Despite the high incidence of lateral ankle sprains, the issue about whether postural control is impaired after acute or chronic injury is still unresolved. In addition, the literature is unclear if balance training, a commonly prescribed intervention, improves postural control after a history of lateral ankle trauma.
Purpose: To conduct a meta-analysis on studies reporting the effects of lateral ankle trauma on postural control and how balance training affects postural control after acute and chronic lateral ankle trauma cumulatively and separately as moderating variables.
Methods: Thirty-seven postural control studies qualified for inclusion in the meta-analysis. Twenty-five studies investigated postural control independent of an intervention, and 15 studies administered balance-training interventions. Separate analyses on the two types of studies calculated Hedges' g individual effect sizes (ES). Further, we explored moderating variables for both the postural stability and the intervention studies.
Results: A significant cumulative effect size (ES) indicated that postural stability is impaired after a history of ankle injury (ES = 0.492, P < 0.0001). Moderator analysis revealed that both acute and chronic lateral ankle trauma negatively affected balance: a) acute: ES = 0.419, P < 0.0001, and b chronic, ES = 0.570, P < 0.0001. A third meta-analysis showed that balance training improves postural control (ES = −0.857, P < 0.0001). In addition, moderator variables indicated large ES for both types of ankle trauma.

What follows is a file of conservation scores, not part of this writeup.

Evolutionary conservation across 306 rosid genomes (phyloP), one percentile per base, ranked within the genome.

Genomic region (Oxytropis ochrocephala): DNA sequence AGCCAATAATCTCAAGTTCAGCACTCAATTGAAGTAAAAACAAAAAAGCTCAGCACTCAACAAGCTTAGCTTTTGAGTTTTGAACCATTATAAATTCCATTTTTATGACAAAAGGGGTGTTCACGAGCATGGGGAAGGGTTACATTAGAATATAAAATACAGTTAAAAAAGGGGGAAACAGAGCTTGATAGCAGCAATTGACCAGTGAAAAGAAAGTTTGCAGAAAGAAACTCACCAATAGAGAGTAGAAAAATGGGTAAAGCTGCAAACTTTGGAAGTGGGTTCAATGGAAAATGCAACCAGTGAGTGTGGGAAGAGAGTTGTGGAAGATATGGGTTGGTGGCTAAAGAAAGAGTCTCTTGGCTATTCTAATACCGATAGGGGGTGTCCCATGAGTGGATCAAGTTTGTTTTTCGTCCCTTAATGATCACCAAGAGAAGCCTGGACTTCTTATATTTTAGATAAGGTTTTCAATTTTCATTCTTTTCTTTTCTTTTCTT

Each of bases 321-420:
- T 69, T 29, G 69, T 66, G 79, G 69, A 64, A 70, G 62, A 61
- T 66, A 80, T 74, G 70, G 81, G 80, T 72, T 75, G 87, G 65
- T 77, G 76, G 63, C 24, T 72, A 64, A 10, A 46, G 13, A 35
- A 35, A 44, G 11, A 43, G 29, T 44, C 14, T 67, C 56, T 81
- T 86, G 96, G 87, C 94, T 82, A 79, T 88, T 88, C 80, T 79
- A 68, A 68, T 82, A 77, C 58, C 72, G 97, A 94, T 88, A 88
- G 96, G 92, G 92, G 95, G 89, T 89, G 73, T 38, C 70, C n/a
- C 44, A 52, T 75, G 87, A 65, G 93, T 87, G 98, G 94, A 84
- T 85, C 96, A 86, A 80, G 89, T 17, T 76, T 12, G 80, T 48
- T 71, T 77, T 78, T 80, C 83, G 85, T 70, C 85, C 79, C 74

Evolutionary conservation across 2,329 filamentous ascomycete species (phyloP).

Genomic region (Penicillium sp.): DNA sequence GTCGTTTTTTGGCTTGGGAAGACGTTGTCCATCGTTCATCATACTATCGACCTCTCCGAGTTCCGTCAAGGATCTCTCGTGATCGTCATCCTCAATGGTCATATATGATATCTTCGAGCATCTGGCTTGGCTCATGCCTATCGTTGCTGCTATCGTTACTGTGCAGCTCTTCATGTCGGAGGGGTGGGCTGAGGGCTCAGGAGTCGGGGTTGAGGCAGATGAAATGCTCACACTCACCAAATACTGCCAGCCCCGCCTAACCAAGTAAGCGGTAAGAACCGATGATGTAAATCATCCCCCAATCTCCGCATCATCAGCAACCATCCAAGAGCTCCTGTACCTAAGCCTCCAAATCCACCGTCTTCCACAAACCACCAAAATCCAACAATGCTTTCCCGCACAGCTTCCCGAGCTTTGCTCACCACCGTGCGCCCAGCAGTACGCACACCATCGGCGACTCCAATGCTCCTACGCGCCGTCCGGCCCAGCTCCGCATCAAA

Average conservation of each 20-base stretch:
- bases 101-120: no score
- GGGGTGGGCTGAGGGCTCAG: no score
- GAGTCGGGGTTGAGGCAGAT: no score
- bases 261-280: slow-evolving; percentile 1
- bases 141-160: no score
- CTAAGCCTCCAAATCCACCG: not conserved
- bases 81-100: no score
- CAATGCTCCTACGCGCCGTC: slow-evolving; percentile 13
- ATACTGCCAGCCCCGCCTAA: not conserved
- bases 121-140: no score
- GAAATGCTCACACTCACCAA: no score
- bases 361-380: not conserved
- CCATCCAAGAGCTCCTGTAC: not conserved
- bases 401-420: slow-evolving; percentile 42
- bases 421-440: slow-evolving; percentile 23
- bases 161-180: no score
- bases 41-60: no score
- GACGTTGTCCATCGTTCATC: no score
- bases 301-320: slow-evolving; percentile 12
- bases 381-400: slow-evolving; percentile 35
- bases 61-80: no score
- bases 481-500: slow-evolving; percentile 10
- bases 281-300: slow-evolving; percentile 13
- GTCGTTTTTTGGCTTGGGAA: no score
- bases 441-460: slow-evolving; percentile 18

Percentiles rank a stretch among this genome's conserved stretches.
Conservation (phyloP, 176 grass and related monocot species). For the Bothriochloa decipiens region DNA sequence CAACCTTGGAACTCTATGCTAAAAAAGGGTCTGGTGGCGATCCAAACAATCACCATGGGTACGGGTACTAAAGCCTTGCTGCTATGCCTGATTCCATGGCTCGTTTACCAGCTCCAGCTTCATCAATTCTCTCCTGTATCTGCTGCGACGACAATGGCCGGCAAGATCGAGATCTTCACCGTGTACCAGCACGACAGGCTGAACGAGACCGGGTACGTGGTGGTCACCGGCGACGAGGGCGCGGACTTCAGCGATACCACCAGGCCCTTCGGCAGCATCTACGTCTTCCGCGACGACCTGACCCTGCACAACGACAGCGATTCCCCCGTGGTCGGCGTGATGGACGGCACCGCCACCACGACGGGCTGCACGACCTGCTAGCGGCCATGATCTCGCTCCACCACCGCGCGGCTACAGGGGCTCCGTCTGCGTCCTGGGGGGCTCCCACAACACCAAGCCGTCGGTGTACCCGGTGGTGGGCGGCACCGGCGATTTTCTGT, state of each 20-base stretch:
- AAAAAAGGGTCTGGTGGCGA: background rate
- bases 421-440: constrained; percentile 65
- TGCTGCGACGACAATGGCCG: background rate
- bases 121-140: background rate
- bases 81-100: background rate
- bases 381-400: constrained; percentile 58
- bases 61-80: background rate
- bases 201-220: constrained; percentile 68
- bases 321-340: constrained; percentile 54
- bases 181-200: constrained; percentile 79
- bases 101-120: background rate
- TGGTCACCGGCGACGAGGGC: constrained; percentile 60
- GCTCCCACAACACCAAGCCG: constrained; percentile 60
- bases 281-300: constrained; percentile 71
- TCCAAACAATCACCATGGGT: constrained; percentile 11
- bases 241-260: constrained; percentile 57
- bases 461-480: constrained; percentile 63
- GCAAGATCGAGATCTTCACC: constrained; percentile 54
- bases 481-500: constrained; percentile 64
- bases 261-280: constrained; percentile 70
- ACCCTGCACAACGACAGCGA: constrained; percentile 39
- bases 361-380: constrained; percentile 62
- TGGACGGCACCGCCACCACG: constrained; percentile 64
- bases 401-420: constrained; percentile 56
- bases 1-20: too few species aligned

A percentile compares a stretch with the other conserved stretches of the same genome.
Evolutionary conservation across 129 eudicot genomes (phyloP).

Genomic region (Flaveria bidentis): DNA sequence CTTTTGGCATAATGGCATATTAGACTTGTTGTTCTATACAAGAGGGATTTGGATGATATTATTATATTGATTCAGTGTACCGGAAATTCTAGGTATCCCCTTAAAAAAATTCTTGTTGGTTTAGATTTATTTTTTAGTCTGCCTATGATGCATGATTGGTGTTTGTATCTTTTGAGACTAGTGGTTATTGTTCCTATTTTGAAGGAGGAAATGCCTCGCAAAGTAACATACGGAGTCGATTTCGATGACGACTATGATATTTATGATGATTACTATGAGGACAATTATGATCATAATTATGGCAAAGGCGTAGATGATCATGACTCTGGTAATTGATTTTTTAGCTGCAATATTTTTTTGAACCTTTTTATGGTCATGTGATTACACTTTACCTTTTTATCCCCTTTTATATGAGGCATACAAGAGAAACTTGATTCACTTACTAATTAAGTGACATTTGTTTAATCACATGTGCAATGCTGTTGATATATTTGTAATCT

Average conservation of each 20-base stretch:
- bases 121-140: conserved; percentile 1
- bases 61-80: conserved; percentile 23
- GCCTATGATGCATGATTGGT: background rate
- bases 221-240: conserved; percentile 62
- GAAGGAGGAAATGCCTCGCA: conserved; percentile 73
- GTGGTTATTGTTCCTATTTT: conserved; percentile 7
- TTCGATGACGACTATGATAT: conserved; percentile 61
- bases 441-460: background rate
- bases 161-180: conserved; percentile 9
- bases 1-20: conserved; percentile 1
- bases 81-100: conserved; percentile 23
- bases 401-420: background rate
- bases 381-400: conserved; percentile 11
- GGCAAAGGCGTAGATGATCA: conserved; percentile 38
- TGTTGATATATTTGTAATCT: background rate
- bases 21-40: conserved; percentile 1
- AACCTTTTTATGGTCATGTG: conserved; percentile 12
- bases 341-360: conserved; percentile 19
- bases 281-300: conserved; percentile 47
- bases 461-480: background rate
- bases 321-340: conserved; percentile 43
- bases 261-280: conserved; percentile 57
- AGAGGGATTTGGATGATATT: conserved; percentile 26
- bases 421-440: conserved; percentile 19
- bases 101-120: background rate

Conclusions: Postural control impairments are present in patients with a history of lateral ankle trauma. However, clinicians should exercise caution when using the uninjured contralateral limb as a reference of normal postural control. In addition, balance training improves postural control scores after both acute and lateral ankle trauma. However, further research should determine the optimal dosage, intensity, type of training, and a risk reduction/preventative effect associated with balance training after both acute and chronic ankle trauma.
1Biodynamics Research Laboratory, Kinesiology Department, University of North Carolina at Charlotte, Charlotte, NC; and 2Applied Physiology and Kinesiology Department, University of Florida, Gainesville, FL
Address for correspondence: Erik A. Wikstrom, Ph.D., ATC, Department of Kinesiology, University of North Carolina at Charlotte, 9201 University City Blvd, Charlotte, NC 28223; E-mail: firstname.lastname@example.org.
Submitted for publication July 2008.
Accepted for publication November 2008.